The Omen hits DVD in an excellent 2.35.1 anamorphic widescreen transfer that looks fantastic – almost perfect, really, proving that Fox really has started delivering some great looking discs with these two disc 'Collector's Edition' releases. There is some grain present in a few spots and if you look really carefully you might even see some mild print damage present in a couple of scenes in the form of the odd speck here (but you're really going to have to strain your eyes to see them) and there but other than that, the image looks great. Edge enhancement and aliasing are never problematic and mpeg compression artifacts are virtually non-existent. Color reproduction looks dead on and black levels remain strong and deep throughout the duration of the film. Both foreground and background detail is strong (some of the close up shots look positively eerie) and even during darker moments, of which there are a few, the image always remains very clean and very clear. Skin tones look lifelike and natural and the picture stays sharp from start to finish. The transfer is very film like and very natural looking without a lot of obvious digital enhancement or the like. Anyone who has seen the film projected should be impressed with the job that Fox has done here, as it really does capture the look of the movie pretty much perfectly.Sound:
High marks are scored with the audio presentation on this disc as well. The original English language mono track is included as is a new Dolby Digital 5.1 Surround Sound mix, also in English. Dubbed tracks are available in French and Spanish, both in mono, and optional subtitles are provided in English and Spanish. Closed captioning is available in English only.
Fans get the best of both worlds in the audio department. Purists will enjoy the clean sound of the original mono mix, which does a fine job of presenting the film in a format closely resembling its theatrical version, whereas surround sound nuts will get off on the 5.1 mix, which really brings some punch to the film's famous score and to some of the murder set pieces that the movie is well known for. Directional effects are really only used when they're needed and as such the 5.1 track sounds pretty legitimate, rather than forced or over done as some remixes of older films tend to sound. Either way, regardless of which option you choose you'll find that the dialogue is clean and clear throughout, that there are no problems with hiss or distortion and that things just generally sound really good on this DVD.Extras:
Disc one starts off with the commentary from director Richard Donner and the film's editor, Stuart Baird that was on the previous special edition release of the film. This is an interesting discussion that, while screen specific at times, gives us a pretty interesting look at what went into making the film. We learn about casting decisions and shooting locations as well as how some of the more elaborate set pieces from the film were created. Donner talks working with a child actor and with big name performers like Peck and despite some dead air in a few spots, this is a pretty engaging talk that is definitely a worthwhile listen for fans of The Omen. In this talk, Donner talks about a deleted scene that never made it onto the last DVD for some reason. Fox has corrected that this time out – more on that below.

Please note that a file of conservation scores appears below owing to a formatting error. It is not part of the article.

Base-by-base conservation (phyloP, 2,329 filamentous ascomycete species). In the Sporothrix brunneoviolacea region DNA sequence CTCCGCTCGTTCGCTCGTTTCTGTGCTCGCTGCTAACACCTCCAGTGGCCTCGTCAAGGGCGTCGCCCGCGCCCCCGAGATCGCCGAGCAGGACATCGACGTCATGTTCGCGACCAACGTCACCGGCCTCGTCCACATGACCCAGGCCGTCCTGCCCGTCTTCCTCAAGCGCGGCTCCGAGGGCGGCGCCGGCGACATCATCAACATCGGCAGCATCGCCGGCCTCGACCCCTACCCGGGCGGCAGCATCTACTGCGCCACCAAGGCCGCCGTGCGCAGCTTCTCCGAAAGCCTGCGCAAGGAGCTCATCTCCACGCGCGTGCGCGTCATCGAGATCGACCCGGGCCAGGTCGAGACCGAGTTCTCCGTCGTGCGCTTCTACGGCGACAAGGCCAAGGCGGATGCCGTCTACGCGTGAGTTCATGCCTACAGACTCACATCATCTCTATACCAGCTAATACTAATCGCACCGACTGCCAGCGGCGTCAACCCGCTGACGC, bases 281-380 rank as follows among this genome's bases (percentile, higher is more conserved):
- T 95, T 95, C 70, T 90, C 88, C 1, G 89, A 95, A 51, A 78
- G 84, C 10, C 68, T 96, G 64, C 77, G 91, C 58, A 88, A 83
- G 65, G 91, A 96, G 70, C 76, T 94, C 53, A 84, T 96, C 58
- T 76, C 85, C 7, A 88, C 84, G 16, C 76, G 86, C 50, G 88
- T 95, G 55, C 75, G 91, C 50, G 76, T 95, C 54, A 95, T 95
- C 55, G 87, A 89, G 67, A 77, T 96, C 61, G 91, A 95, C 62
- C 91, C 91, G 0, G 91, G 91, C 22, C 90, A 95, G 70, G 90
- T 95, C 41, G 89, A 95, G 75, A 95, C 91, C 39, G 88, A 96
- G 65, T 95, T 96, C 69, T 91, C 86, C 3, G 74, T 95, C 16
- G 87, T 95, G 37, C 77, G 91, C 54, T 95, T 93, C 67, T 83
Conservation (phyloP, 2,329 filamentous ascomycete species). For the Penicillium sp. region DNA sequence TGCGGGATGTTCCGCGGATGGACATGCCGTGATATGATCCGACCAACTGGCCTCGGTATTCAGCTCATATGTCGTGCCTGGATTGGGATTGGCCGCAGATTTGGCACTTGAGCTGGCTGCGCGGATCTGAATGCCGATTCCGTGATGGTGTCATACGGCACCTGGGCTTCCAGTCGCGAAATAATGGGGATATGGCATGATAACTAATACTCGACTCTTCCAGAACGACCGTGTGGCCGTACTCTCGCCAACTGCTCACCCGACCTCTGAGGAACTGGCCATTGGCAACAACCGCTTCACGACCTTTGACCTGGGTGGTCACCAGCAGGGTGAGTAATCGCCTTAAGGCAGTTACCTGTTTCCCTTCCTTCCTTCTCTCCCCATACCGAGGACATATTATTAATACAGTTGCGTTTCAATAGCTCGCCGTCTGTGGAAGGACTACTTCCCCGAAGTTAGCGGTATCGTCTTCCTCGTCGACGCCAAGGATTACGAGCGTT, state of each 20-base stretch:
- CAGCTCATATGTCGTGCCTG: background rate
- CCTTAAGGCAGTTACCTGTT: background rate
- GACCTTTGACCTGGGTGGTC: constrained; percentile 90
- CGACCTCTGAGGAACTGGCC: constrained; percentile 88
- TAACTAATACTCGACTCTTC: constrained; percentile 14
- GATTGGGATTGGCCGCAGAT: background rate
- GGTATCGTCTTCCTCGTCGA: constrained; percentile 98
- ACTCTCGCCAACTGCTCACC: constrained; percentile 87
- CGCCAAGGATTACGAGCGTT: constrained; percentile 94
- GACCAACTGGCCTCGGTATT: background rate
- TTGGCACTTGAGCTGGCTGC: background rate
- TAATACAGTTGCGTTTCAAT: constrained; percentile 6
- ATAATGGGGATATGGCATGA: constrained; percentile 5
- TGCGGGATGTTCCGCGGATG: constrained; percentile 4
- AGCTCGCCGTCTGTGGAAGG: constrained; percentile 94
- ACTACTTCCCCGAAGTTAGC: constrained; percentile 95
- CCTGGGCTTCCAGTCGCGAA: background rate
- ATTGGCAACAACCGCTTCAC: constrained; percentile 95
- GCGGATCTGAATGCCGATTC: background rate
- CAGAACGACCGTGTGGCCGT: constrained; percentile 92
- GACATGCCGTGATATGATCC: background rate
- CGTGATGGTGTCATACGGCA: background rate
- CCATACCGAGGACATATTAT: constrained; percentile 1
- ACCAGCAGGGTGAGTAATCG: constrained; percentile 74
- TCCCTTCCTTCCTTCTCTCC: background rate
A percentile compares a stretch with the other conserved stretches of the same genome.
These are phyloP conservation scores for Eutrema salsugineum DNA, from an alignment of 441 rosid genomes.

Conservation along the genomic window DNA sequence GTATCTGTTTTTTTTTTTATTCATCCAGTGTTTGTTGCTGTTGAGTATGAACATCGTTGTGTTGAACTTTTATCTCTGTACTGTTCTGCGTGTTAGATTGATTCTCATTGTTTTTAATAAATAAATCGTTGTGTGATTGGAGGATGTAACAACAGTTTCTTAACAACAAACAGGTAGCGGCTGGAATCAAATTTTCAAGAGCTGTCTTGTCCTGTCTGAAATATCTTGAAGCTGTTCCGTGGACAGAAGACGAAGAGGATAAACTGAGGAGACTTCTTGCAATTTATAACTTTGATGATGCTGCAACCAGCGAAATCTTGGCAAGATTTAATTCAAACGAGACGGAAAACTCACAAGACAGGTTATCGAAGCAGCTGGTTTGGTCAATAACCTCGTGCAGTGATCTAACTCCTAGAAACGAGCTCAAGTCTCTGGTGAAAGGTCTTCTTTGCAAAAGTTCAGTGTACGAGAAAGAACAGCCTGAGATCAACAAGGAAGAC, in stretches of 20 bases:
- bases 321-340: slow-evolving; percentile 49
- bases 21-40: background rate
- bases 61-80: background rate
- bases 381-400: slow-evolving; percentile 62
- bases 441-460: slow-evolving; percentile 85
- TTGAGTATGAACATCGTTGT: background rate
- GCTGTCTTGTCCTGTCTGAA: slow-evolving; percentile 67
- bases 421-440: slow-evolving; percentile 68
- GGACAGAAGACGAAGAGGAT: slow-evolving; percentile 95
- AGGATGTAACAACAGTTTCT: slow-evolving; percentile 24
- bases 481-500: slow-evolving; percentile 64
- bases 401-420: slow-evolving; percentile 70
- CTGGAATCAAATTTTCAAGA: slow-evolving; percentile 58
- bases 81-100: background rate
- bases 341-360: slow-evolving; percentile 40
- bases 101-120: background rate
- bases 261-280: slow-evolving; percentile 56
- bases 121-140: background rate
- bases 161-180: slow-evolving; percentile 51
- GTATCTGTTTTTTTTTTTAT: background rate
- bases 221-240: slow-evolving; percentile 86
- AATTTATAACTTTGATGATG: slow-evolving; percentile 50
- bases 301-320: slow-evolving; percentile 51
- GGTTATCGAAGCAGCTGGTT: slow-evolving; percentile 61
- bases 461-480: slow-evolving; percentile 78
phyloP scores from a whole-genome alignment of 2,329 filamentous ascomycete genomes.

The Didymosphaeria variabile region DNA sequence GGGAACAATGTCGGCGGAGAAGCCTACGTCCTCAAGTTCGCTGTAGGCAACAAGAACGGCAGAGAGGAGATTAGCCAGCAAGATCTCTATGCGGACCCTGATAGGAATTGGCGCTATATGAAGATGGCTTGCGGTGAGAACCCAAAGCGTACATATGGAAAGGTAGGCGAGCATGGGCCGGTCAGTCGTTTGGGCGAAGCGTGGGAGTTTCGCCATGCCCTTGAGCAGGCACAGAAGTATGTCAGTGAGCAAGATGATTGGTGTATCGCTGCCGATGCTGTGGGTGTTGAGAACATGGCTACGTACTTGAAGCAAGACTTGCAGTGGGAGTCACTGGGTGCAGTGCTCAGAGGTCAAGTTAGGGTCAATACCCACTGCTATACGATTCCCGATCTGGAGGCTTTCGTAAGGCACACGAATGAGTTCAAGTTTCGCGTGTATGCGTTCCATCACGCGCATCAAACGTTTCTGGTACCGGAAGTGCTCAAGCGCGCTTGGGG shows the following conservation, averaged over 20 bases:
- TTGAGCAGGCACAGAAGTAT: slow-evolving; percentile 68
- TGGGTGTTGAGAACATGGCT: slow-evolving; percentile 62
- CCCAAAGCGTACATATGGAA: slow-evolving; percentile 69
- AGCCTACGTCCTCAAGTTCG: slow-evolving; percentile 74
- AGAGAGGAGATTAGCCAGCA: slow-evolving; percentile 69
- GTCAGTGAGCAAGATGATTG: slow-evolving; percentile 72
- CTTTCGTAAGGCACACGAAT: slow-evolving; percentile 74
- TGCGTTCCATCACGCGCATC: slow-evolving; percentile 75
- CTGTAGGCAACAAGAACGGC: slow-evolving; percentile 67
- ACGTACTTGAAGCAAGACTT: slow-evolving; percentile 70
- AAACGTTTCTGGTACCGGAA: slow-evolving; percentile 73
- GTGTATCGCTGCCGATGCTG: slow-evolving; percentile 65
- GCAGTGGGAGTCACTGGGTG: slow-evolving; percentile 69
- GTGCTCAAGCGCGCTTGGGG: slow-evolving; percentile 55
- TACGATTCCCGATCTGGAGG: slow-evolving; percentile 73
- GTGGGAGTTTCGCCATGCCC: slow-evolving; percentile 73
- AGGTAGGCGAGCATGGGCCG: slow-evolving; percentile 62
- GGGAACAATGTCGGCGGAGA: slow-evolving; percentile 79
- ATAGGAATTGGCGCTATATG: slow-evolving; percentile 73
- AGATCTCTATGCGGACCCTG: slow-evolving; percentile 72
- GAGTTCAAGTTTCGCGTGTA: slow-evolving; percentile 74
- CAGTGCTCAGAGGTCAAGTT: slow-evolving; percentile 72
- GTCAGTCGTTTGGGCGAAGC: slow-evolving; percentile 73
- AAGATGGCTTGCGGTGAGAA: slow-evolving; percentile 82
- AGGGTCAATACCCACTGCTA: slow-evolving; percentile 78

A brand new second commentary track appears on this disc as well, featuring Donner once again who, this time around, is joined by Brian Helgeland (screenwriter of Man On Fire and director of A Knight's Tale). Despite the fact that Helgeland really has nothing to do with the movie being discussed (unless you include the fact that he wrote and directed The Order which deals with some similar themes) he's obviously a fan and he does a good job of keeping Donner talking for most of the track. If you listen carefully you might notice that Donner contradicts some of what he said in the earlier commentary track but these are minor discrepancies and while a lot of the information contained in these two tracks is covered just as thoroughly in the featurettes, they're interesting and entertaining enough in their own right as they at least provide a different take on the production's history.
Also carried over from the previous special edition release is an excellent documentary entitled 666: The Omen Revealed that clocks in at a lengthy forty-six minutes in length. This is a pretty in depth look at what went into making the first film in the franchise (it doesn't really touch on the sequels at all) through some interviews with Richard Donner and a few other crew members. It's interesting to hear how Donner had to get Peck on board before he could bet studio backing for the release and it's also interesting to hear who some of the original casting choices were for the part that Peck more or less came out of retirement to take (he hadn't made a film in the five years prior to The Omen).